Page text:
Hawthorne Audio Duet Review

For sheer value in a full open baffle system, this is hard to beat. You get high efficiency, open baffle woofer and mids, audiophile components, and the friendliest service. What's not to like?

Larry Moore Monaco 845 SET Review

 It's one of the finest amplifiers I have heard, period. For sheer tone, bass control, naturalness and overall musicality, this is definitely up there with the really big boys in the SET world. The secret is in the circuit, especially the power supply and the combination of the 6sn7/46/845 tube sequence. Great with any kind of speaker over 94 db (for normal listening volumes).


Arnis Balgalvis

Nova Physics Memory Player Review

A year has passed after I wrote the Memory player review and my regard and sonic respect for this unit has only increased. It did help that the unit was the beneficiary of the "Build 7" upgrade, but overall the Memory Player has served me exceptionally well during this extended period. It also benefited from the Signature DAC Upgrade for the MSB Technologies DAC III  Digital-to Analog Converter (with the optional analog volume control) that I have used use as my reference for the past two years. The MSB DAC in this refined state, allows me to appreciate the virtues of the Memory Player to a new and an unprecedented level of performance. I have compared the Memory Player to a number of very esteemed mechanical transports, such as the Wadia 270 SE and the Esoteric P-03, and the Memory Player came out comfortably on top on each occasion.

What sets the Memory Player apart and puts it ahead of any other digital front end I have tried, is its exceptionally involving musical presentation. It is not just a matter of several positive aspects. The Memory Player takes musical enjoyment to a special level where it is not necessary to pick away at details. I continue to be amazed at its ability to keep the analytical and the musical values palpably balanced. In addition, the Music Server feature has simplified the access to all my favorite music which now resides in its memory. Every saved selection is only a couple of mouse-clicks away. The Nova Physics Memory Player has allowed me to get closer to the treasured essential elements of reproduced music in the home. And, as such, it has enhanced my enjoyment of music immeasurably.


Gary Beard

While 2007 may have been a Spartan year for me in terms of new audio experiences and this may smack of convenience to our readers, the one and only piece of audio gear to grace my home in 2007 is also my highly recommended selection for a PFO writer's choice award: The Slim Device Transporter Network Music Player. The Transporter is an easy pick. It is simple, yet robust in operation and sounds great. Unfortunately for me, I chose not to buy the review sample. I am currently revisiting that decision and may hop on the Transporter in the near future. Dan Wright has just begun adding his thermonic signature to the Transporter and I just might see where that lands me too.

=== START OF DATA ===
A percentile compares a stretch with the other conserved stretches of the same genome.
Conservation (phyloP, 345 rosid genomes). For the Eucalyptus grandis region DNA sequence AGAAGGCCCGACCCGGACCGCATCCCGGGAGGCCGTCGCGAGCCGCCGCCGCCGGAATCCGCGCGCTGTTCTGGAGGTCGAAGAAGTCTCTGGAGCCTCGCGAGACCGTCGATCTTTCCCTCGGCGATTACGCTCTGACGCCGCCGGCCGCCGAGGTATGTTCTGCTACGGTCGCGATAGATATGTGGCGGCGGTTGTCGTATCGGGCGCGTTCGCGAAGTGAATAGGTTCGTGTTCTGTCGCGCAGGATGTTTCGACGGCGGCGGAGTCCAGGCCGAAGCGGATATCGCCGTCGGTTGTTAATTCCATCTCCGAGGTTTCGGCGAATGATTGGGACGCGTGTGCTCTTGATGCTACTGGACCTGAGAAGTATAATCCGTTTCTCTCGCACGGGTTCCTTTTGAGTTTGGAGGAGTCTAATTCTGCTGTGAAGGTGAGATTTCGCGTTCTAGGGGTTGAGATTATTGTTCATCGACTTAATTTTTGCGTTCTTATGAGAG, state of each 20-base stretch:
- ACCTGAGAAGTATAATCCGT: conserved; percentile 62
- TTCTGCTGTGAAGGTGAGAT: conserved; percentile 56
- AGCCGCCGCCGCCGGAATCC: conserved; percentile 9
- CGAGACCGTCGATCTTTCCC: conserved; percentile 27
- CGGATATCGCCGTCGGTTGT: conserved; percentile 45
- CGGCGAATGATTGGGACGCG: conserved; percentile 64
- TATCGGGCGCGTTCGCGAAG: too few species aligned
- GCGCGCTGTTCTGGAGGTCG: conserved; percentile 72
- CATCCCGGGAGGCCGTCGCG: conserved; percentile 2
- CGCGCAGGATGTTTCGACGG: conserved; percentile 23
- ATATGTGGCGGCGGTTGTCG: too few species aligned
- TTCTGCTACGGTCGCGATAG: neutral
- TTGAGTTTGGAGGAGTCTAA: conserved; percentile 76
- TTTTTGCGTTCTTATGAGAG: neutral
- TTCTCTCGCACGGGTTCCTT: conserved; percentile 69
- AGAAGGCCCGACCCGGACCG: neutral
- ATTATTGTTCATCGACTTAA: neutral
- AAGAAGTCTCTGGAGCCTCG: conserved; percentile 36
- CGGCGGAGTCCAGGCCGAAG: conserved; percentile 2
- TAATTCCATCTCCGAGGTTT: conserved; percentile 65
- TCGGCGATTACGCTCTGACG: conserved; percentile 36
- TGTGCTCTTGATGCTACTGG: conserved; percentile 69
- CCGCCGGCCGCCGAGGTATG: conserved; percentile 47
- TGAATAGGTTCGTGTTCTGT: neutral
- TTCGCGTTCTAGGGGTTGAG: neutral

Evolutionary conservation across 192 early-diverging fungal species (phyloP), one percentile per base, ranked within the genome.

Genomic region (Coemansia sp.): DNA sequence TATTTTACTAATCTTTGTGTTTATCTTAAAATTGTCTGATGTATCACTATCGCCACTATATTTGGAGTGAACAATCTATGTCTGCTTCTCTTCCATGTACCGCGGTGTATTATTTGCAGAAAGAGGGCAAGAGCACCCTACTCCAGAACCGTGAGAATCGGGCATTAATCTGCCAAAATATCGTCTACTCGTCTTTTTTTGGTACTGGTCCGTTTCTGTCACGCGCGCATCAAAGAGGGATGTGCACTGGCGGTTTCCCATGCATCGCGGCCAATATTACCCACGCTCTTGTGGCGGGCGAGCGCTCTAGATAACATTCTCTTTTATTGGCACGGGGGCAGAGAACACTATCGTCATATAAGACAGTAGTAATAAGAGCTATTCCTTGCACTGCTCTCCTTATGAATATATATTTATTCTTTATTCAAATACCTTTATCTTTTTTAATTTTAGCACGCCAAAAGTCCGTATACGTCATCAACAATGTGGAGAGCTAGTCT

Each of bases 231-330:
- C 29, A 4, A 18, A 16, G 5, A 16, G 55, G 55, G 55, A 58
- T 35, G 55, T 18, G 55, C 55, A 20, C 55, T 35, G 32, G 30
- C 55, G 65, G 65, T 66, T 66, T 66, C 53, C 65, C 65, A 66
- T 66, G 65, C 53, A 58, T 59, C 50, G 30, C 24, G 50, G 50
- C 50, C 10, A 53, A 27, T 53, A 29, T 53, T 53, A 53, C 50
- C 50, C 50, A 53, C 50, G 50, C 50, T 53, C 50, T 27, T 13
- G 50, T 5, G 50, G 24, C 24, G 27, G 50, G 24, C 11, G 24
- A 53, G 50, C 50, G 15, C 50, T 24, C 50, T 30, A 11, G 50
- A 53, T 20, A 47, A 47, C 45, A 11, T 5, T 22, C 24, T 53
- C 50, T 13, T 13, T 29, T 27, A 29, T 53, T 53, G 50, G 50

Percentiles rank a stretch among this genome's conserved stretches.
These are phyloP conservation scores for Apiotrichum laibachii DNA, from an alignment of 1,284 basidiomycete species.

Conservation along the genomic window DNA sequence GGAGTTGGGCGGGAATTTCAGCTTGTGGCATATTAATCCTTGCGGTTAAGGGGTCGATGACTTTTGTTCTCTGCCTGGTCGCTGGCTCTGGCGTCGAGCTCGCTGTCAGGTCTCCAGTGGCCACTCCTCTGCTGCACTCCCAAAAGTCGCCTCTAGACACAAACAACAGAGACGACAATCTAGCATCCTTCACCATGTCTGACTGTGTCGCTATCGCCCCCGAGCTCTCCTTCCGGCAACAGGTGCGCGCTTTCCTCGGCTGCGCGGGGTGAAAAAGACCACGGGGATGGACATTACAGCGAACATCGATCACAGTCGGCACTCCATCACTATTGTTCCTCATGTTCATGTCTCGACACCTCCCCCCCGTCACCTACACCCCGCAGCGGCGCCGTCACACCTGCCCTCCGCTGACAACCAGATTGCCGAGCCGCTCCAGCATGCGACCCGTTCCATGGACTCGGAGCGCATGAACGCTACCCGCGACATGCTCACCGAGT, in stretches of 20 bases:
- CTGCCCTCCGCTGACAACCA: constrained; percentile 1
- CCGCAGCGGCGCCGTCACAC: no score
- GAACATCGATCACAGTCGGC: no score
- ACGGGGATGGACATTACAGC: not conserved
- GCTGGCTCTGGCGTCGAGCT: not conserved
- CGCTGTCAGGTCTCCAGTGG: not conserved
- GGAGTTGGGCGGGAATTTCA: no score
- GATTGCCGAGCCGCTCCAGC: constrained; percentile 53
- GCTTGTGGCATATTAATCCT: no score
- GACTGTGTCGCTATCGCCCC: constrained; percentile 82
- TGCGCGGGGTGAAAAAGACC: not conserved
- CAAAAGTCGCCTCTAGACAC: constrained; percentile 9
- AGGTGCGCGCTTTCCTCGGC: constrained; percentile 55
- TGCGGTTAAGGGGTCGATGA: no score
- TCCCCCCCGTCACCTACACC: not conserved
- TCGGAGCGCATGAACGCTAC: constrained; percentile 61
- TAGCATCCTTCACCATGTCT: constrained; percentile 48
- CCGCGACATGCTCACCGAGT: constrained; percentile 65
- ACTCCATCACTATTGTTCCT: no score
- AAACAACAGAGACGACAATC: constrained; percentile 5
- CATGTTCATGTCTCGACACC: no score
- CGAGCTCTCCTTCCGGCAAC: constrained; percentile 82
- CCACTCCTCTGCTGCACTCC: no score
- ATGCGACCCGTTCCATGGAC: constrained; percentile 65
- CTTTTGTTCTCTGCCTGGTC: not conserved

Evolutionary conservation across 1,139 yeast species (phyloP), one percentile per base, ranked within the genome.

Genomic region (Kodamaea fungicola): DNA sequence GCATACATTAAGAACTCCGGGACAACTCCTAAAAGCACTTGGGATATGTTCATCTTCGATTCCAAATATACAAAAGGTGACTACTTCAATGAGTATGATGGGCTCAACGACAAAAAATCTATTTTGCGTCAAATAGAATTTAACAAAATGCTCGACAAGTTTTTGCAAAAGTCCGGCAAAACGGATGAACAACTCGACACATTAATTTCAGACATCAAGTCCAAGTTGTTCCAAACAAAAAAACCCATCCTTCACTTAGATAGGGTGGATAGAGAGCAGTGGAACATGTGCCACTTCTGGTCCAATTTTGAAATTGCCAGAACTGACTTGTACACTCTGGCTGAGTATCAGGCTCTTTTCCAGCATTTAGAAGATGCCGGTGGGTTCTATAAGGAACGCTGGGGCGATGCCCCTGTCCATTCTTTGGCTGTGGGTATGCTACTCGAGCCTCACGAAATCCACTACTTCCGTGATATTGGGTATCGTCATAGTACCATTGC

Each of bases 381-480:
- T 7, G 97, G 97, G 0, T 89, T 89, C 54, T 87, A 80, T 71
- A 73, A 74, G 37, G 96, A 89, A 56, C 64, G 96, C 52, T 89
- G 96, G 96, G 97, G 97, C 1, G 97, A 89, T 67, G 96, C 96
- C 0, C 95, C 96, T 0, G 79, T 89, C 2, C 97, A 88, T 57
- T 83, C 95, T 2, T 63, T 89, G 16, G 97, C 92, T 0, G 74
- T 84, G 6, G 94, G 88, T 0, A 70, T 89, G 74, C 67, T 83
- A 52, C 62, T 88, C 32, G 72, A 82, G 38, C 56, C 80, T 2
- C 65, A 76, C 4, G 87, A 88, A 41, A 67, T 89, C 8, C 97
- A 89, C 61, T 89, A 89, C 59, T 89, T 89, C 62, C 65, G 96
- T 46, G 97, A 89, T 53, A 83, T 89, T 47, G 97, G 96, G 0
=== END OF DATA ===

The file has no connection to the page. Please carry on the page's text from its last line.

Having chosen the Squeezebox 2 for a PFO award in '05, I would also like to give some props to the good folks at Slim Devices (Logitech). They have refused to sit on their laurels and have continued to improve the free open source software interface that runs all their products. With the recent addition of a terrific sounding beta test software platform called SqueezeCenter and the announcement a new UI remote called Jive currently under development, I am sure Slim Devices will continue to be a smashing success.


John Brazier

Crystal Cables Connect Reference Review

These cables worked so well in unison to create a level of synergy that was nothing short of outstanding. While I did evaluate each of the cables individually—interconnect, speaker wire and power cords—with excellent results, it was the group effort that merits this award. I found their ability to tether the best qualities of each individual component in my system into one sonic and amalgamated whole to be uncanny. It is a no-brainier to get one or two of their products at a time with the goal of system wide Crystal Cabling.


NuForce V2 Review

This nomination applauds the "V2" introduced by NuForce earlier this year. I have heard both the Reference 9 V2 and Reference 9 SE V2 and own the later as my reference. The effect of the V2 was to truly refine this "new" technology to a point that it should be accepted and undisputed as a legitimate contender among the best amps available. The smoothness and air introduced by the V2s brought so much more to the sonic picture, and I believe the pre-V2 amplifiers were fantastic in their own right. I am sold on the technology based what Nuforce has been able to extract from it with the V2. Give any V2 a listen and you will be hard pressed not to agree.